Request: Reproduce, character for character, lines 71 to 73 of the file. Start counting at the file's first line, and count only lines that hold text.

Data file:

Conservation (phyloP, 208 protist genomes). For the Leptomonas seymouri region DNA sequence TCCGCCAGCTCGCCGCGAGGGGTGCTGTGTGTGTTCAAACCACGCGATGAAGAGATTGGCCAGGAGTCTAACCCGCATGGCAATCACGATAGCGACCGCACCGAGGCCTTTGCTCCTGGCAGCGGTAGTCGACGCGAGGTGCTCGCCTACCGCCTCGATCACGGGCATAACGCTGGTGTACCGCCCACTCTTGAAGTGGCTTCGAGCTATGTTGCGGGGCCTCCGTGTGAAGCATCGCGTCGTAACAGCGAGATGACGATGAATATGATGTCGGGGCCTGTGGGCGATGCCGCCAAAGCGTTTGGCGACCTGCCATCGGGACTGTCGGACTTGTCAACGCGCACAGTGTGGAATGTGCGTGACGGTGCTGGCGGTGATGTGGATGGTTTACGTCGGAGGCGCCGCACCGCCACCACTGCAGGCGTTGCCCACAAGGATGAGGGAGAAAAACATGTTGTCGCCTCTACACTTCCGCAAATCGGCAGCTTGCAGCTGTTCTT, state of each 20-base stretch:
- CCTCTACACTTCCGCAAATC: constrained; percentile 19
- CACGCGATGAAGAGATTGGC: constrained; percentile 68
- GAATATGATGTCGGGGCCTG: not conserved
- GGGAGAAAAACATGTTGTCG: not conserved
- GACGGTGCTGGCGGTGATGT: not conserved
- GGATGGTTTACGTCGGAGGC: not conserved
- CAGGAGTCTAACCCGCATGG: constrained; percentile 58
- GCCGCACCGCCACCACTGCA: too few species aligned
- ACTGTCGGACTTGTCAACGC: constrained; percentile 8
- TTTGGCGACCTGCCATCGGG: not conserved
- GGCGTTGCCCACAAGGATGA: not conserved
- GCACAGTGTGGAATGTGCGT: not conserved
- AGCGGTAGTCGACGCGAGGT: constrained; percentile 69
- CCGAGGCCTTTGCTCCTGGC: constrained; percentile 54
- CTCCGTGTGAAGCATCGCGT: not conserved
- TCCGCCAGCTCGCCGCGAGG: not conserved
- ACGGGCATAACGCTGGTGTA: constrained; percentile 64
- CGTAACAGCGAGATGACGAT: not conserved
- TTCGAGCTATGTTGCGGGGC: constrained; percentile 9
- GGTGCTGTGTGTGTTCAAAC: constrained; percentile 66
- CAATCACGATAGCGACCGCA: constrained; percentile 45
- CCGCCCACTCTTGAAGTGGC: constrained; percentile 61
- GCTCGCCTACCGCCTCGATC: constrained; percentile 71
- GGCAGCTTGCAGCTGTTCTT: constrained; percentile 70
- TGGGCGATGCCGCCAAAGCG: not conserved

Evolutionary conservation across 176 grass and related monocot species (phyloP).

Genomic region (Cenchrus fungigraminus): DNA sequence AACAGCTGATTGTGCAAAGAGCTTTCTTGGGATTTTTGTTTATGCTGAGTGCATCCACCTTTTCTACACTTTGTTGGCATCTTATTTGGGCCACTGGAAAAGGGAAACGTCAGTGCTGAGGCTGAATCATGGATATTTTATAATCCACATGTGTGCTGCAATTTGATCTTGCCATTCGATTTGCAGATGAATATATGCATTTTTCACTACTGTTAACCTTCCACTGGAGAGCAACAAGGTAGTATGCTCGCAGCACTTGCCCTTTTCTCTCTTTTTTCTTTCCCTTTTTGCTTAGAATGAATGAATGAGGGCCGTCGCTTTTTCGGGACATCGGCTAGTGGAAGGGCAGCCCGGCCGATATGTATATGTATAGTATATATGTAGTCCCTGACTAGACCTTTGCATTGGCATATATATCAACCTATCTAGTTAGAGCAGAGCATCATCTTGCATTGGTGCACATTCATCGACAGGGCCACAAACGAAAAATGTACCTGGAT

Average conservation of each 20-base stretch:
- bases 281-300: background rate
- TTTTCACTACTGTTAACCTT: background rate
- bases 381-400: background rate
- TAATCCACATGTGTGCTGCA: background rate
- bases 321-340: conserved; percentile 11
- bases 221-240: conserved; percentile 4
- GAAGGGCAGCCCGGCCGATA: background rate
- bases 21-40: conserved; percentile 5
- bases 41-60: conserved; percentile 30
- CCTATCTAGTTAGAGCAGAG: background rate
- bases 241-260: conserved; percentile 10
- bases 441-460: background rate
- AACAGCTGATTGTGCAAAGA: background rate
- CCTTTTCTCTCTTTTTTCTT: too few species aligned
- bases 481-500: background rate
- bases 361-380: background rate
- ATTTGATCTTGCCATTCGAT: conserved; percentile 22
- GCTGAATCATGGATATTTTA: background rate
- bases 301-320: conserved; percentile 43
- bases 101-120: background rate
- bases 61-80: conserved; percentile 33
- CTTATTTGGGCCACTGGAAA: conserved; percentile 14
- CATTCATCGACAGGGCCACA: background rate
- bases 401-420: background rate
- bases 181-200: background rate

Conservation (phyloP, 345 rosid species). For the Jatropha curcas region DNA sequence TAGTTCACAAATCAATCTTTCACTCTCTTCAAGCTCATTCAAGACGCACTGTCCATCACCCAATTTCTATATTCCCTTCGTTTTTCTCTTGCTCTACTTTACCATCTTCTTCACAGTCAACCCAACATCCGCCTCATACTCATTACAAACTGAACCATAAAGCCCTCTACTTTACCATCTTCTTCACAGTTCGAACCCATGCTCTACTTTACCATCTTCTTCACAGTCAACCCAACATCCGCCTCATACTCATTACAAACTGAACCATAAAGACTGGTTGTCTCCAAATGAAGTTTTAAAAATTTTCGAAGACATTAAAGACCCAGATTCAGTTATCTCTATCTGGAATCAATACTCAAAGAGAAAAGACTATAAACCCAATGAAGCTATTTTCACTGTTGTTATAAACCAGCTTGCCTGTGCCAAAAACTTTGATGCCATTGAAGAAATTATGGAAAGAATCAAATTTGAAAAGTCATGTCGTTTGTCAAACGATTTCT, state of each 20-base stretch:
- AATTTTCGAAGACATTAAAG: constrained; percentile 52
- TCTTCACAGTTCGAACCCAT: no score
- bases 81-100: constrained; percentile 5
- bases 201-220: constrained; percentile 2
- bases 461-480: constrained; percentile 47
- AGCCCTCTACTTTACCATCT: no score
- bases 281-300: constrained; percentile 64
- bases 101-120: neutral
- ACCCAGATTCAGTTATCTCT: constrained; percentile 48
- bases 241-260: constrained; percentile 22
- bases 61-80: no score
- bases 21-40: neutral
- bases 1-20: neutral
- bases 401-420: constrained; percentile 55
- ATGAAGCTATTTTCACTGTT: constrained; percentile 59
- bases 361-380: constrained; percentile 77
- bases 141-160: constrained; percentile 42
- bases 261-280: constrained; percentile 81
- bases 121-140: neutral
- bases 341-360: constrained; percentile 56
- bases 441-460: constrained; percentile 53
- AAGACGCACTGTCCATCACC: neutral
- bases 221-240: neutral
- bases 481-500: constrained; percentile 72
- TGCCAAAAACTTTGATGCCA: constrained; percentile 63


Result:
- bases 361-380: constrained; percentile 77
- bases 141-160: constrained; percentile 42
- bases 261-280: constrained; percentile 81